Have a lovely holiday. We'll return Friday. If you're feeling a feeling and have a question about relationships in your life, end the year by asking it.
Former letter writers can send an update about their lives to firstname.lastname@example.org with "update" in the subject line.
I have been in an on-and-off casual relationship for years with the same guy. I met "Guy" when I was 23. At the time, I was divorcing my first love and had a toddler. Guy was in his 30s and focusing on his career while dating as many different women as he could. We would go clubbing together. He was my wingman and vice versa. We always had the best time – and still do.
In my latter 20s, I found myself in a serious relationship, but when it ended I was right back to where I was before – with Guy. By the time I was 30, all my friends were getting married and I wanted to do the same. But a friends-with-benefits relationship can't last forever, right? Guy had no desire to marry or have kids.
I met someone else, got married, and kept my distance from Guy but thought about him often. He was busy with a younger woman. Then, after experiencing a natural disaster with my husband and clearly seeing that we were not a good team, I divorced him. I resumed hanging out with Guy when the divorce was finalized, which was well over a year ago now.
My child is older now, so I have more time. Guy has dated a more women with no intention of having children. We've experienced great times, a fun vacation, and sad times due to family illnesses and deaths. I don't want to risk losing our trust, respect, and special bond to demand something more serious. Am I in a secret open relationship or still friends-with-benefits? Am I settling? Does it matter? He feels like home and family to me.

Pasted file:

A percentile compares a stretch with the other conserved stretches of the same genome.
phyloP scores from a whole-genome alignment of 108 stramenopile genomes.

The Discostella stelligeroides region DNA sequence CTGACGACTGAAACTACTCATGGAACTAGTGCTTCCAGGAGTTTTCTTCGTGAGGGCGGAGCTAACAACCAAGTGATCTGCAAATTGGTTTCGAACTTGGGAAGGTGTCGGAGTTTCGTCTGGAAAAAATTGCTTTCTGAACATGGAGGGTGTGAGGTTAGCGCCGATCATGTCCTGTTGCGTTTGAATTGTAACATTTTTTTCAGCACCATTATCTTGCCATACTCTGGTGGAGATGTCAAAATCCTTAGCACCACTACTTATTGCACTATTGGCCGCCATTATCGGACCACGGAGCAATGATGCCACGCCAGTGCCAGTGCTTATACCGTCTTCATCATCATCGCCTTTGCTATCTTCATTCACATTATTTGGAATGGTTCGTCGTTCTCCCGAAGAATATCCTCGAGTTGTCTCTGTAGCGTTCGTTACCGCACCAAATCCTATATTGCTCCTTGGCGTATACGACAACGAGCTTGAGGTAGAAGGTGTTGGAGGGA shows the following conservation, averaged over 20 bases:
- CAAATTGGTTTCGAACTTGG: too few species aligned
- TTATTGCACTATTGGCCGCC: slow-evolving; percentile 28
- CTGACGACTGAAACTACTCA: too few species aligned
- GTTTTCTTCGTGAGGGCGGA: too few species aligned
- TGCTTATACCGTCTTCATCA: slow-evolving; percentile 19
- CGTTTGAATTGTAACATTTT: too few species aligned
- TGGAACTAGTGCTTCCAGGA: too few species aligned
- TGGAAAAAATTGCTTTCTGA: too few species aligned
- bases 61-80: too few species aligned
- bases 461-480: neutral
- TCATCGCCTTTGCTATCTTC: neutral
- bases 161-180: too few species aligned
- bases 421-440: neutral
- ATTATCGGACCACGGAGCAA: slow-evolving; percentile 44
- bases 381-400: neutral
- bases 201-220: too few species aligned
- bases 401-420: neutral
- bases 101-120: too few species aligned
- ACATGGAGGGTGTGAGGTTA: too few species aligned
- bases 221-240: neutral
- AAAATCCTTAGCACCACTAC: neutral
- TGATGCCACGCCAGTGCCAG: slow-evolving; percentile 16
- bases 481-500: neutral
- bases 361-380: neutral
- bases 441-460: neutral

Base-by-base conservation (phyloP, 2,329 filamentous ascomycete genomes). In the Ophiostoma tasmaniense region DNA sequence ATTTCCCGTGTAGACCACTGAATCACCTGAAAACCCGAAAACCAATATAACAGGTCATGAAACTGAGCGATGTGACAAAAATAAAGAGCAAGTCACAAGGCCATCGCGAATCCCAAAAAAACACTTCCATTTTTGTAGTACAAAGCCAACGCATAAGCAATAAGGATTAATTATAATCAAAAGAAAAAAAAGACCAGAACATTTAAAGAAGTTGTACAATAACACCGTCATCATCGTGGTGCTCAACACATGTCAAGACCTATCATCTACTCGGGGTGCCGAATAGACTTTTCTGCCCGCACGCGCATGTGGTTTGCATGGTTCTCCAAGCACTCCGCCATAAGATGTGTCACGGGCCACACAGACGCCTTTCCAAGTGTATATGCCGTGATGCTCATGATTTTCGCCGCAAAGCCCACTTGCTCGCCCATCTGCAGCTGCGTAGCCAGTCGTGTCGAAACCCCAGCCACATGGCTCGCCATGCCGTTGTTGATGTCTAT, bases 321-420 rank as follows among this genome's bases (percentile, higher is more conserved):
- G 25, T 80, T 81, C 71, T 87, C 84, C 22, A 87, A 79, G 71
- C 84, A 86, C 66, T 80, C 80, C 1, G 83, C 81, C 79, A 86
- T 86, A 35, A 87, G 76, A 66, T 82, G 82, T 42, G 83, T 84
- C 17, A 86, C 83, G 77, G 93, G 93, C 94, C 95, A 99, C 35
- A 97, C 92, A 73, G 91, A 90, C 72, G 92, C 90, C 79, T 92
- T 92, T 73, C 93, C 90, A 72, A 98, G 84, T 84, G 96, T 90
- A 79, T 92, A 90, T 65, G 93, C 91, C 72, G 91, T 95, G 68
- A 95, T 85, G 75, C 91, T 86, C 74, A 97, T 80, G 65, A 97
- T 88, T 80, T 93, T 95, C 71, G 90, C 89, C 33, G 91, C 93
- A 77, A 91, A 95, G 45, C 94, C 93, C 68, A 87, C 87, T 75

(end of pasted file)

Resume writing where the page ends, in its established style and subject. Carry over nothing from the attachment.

Also, do I pursue other relationships? Would they even be successful as long as he is in the picture? This time I know I am not willing to take him out of it. He is my best friend now, and I am his.
– Almost 40
You don't have to make any demands. Instead, why don't you ask Guy how he defines the relationship to himself and others? "Best friends" should be able to talk about feelings. You can ask the simple question: "What are we doing?"
The answer might be that you are, in fact, in a secret open relationship as friends-with-benefits. It sounds like he likes it like this – having a fun, intimate relationship that involves support, closeness, and consistency without any kind of on-the-record partnership. That kind of relationship can be great if it's what you want, too.
But honestly, if you're longing for the kind of boyfriend who can show up and introduce himself as, well, your boyfriend, you should be with someone who can deliver. A great almost-relationship isn't so wonderful if there's a feeling in the pit of your stomach telling you it isn't enough.
Talk to Guy. Be prepared to tell him what you want because that's part of the conversation. Also think about what you don't know – because maybe you can define things together.
Be as honest as possible, even if it feels risky. That's the best way to figure out if you should be seeking out others.
Readers? What would you ask Guy?